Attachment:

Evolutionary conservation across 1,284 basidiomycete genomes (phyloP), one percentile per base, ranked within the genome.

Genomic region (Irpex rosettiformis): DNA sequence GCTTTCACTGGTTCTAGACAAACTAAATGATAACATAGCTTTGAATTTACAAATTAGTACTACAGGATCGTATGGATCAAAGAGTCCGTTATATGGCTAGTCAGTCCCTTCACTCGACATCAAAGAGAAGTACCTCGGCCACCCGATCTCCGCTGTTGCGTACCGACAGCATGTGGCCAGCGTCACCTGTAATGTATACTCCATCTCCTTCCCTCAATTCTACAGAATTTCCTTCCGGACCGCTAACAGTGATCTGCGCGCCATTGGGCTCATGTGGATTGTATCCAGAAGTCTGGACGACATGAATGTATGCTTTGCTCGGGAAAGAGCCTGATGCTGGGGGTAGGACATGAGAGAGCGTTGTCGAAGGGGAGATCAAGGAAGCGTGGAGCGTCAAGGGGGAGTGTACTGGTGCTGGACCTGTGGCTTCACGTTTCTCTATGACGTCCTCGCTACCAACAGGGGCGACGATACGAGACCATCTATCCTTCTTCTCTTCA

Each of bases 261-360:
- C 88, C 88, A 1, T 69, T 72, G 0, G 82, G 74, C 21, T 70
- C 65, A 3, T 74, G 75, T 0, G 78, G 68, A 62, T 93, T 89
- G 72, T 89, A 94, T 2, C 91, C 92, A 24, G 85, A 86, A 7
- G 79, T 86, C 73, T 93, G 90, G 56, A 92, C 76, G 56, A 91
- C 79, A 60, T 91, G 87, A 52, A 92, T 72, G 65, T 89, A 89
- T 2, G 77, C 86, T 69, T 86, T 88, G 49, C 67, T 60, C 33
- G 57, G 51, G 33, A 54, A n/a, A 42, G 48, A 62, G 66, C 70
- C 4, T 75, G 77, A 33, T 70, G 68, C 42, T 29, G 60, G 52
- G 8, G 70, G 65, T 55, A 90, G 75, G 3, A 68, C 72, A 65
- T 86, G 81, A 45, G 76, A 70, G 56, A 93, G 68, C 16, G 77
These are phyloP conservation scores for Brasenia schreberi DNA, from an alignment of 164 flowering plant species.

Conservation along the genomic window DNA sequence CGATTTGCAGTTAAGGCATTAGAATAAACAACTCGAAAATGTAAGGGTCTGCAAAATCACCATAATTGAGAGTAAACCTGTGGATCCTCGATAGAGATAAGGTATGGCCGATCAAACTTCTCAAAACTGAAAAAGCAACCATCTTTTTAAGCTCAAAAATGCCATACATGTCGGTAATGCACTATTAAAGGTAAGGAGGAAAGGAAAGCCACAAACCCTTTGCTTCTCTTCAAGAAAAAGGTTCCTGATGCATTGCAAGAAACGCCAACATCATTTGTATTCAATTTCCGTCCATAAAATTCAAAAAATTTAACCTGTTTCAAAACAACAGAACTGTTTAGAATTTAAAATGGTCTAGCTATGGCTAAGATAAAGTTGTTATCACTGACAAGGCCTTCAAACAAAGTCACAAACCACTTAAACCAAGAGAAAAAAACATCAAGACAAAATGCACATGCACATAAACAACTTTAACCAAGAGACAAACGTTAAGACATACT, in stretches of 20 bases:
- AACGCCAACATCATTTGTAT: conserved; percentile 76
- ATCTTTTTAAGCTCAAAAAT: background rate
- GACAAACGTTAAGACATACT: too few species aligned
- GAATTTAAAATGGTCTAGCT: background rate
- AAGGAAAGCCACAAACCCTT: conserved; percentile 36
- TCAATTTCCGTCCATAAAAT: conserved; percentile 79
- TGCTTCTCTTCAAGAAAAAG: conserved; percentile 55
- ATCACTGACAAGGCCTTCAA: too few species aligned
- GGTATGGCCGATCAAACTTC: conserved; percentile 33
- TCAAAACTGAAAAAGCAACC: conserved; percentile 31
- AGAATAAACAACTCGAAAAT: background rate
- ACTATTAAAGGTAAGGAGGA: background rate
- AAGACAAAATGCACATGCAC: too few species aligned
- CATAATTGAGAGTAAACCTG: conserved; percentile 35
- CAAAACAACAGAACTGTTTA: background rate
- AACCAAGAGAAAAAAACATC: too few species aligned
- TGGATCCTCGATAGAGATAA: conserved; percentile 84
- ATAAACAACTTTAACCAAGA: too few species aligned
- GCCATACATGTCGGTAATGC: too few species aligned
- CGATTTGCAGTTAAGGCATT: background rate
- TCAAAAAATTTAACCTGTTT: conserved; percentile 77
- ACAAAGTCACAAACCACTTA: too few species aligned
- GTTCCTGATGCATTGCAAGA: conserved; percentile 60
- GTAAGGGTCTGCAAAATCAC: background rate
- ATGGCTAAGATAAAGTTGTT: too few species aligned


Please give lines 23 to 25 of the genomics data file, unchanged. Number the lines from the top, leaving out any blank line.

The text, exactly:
- ATCACTGACAAGGCCTTCAA: too few species aligned
- GGTATGGCCGATCAAACTTC: conserved; percentile 33
- TCAAAACTGAAAAAGCAACC: conserved; percentile 31